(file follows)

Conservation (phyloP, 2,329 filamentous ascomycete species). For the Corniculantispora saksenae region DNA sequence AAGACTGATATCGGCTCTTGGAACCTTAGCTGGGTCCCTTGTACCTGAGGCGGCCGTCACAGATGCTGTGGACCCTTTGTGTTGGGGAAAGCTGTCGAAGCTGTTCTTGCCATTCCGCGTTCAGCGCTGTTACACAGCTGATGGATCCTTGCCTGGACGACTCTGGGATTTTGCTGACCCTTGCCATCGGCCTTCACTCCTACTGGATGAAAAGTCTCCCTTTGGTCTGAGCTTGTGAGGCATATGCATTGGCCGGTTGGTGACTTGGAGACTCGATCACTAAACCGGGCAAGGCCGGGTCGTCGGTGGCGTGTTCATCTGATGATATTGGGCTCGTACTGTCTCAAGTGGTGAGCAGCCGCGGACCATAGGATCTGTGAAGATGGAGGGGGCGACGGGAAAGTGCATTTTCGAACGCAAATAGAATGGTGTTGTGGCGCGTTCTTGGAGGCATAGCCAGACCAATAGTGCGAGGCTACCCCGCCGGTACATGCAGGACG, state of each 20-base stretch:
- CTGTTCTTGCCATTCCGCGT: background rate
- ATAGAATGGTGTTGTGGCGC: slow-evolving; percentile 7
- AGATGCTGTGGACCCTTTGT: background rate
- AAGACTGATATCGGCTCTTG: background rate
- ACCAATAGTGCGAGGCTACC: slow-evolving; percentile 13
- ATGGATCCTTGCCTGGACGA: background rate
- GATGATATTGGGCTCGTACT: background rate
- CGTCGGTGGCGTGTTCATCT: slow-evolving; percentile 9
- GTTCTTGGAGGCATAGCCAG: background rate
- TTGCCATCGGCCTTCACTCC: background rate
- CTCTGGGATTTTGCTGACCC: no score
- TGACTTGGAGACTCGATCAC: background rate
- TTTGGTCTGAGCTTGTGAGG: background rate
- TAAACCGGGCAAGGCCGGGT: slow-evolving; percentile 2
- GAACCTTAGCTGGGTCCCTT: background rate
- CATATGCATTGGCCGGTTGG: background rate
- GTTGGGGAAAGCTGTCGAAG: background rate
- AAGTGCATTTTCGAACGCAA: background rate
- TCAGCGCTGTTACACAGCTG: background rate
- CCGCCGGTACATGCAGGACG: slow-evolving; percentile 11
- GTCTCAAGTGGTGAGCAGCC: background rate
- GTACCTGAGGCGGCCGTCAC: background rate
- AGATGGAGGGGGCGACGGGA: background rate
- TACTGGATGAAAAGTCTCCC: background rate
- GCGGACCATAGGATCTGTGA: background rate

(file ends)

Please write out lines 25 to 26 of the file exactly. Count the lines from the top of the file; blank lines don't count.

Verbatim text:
- TACTGGATGAAAAGTCTCCC: background rate
- GCGGACCATAGGATCTGTGA: background rate